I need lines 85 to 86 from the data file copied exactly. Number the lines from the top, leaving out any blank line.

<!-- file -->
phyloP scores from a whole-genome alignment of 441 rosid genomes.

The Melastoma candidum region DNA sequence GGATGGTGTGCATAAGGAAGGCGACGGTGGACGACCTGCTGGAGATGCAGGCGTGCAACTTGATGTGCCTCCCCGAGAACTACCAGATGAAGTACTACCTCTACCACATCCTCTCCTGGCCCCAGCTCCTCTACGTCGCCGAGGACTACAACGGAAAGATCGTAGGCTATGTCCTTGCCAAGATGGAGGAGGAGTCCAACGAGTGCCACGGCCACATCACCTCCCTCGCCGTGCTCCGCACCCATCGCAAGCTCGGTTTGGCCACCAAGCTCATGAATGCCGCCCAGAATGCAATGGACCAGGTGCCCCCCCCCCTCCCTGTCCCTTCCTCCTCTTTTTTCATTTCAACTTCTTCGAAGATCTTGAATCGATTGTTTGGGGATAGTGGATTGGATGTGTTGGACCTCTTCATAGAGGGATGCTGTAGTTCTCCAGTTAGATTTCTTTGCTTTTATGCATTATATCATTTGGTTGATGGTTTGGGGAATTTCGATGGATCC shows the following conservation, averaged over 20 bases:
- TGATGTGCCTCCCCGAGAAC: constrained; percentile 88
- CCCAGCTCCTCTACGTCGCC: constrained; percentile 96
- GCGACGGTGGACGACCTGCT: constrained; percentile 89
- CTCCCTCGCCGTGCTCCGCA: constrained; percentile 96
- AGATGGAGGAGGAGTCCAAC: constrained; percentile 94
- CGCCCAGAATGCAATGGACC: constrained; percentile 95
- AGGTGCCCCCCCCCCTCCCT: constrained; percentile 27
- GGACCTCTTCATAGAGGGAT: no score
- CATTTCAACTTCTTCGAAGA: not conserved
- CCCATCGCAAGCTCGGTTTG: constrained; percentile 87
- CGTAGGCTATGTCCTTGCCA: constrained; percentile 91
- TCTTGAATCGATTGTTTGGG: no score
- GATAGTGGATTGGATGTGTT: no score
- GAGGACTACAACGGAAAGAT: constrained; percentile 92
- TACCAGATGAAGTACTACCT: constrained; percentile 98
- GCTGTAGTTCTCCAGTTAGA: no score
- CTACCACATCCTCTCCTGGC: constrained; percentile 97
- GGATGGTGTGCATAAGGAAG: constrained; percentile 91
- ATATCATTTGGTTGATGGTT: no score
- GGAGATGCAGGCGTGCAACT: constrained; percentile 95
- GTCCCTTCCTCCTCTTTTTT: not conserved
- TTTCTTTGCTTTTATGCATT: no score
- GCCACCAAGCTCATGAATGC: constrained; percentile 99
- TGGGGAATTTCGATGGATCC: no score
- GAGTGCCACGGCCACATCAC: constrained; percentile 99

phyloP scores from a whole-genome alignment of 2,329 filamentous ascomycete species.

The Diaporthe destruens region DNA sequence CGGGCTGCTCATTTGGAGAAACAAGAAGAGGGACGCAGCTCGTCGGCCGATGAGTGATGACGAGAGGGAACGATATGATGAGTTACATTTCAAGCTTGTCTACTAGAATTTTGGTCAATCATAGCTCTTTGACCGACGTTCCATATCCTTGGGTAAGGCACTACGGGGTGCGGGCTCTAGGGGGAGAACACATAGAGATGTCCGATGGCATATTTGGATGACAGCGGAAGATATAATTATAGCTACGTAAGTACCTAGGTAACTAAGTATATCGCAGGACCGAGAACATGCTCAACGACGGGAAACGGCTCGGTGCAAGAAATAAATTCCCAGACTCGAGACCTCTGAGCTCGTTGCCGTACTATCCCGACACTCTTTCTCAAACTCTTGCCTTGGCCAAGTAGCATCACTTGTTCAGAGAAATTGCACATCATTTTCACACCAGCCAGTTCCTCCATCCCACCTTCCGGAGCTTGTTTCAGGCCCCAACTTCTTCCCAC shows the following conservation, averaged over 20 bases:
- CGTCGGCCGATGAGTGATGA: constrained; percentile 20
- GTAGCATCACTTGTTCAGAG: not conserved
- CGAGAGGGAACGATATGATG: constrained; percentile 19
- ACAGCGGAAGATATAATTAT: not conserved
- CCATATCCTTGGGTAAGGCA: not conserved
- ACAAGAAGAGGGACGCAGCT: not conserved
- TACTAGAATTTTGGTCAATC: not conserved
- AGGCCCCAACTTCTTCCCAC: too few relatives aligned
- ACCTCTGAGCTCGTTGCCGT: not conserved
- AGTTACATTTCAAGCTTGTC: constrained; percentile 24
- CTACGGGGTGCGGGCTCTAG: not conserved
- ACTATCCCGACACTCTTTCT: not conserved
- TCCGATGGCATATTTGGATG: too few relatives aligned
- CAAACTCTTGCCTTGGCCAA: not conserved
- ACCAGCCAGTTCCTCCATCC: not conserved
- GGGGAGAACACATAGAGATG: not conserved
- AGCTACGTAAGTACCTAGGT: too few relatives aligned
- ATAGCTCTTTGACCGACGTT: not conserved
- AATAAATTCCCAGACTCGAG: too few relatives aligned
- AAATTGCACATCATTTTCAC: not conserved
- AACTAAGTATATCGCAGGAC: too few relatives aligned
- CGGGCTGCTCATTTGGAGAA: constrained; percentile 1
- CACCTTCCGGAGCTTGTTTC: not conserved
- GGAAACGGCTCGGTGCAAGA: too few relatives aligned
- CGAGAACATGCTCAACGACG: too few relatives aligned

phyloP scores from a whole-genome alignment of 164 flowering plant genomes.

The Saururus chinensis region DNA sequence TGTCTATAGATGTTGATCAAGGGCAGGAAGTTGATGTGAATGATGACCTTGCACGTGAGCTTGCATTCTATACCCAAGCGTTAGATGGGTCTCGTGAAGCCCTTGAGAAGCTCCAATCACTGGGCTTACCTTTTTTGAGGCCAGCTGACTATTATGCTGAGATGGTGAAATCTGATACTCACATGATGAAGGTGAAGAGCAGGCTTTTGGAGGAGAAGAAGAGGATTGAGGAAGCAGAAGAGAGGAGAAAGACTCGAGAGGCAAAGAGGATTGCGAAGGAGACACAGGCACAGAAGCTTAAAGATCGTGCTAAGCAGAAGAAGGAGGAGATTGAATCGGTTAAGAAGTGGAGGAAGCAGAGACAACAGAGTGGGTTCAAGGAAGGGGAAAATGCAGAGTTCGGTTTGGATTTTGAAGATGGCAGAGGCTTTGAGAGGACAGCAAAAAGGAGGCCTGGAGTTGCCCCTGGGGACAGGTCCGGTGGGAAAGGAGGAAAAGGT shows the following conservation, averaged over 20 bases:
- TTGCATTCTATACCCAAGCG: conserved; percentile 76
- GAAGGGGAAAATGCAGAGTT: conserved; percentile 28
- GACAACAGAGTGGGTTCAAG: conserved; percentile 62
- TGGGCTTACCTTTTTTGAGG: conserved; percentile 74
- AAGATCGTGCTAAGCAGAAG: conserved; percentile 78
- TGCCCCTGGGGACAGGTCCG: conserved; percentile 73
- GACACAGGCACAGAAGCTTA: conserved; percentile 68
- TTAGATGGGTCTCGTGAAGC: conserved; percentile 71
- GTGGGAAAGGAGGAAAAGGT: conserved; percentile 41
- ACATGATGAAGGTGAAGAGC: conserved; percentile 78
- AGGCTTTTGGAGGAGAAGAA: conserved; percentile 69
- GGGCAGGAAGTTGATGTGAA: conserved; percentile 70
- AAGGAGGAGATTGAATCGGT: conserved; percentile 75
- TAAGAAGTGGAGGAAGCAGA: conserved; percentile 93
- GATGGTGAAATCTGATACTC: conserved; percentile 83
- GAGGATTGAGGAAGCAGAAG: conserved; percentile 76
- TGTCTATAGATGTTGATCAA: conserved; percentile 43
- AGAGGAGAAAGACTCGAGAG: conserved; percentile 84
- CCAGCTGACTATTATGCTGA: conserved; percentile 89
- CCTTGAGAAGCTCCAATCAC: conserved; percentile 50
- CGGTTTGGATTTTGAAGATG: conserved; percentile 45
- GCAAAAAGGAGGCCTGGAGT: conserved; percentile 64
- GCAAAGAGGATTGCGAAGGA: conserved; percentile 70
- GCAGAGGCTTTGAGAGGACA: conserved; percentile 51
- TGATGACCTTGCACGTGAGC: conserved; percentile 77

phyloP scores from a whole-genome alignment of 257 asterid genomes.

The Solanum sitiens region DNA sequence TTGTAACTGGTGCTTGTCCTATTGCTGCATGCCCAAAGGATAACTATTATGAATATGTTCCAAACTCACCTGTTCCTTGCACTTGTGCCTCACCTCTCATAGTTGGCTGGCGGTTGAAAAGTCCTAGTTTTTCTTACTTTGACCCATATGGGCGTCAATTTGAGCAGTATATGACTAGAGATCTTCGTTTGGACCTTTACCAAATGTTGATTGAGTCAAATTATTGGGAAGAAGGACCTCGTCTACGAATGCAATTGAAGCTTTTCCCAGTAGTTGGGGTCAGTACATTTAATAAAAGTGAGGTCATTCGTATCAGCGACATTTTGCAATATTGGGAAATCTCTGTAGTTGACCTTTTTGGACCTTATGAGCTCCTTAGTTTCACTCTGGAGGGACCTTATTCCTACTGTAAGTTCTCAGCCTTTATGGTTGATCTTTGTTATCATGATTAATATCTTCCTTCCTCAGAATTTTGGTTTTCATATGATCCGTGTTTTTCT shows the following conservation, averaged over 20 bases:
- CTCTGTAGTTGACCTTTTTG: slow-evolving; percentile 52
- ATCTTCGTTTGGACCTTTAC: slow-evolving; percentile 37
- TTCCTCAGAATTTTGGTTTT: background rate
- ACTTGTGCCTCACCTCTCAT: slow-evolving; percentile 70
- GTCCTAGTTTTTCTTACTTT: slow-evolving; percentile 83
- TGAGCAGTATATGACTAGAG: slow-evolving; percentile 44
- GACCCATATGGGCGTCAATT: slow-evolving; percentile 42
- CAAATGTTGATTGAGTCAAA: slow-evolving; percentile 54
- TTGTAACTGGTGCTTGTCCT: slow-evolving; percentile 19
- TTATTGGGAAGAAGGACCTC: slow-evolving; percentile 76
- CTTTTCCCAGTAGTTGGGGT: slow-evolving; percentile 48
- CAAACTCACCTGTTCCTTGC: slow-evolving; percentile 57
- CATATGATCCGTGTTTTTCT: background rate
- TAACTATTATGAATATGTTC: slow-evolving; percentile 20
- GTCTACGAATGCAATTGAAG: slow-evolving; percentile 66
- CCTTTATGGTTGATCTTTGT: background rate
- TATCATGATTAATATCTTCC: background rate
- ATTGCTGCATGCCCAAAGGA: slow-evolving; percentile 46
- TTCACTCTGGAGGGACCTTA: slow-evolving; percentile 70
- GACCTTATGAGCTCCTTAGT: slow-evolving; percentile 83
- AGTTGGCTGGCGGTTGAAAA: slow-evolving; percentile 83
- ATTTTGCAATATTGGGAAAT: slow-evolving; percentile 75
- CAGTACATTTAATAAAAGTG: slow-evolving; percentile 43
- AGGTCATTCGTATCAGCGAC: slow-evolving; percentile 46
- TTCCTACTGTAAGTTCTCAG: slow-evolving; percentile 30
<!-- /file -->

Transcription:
- ATCTTCGTTTGGACCTTTAC: slow-evolving; percentile 37
- TTCCTCAGAATTTTGGTTTT: background rate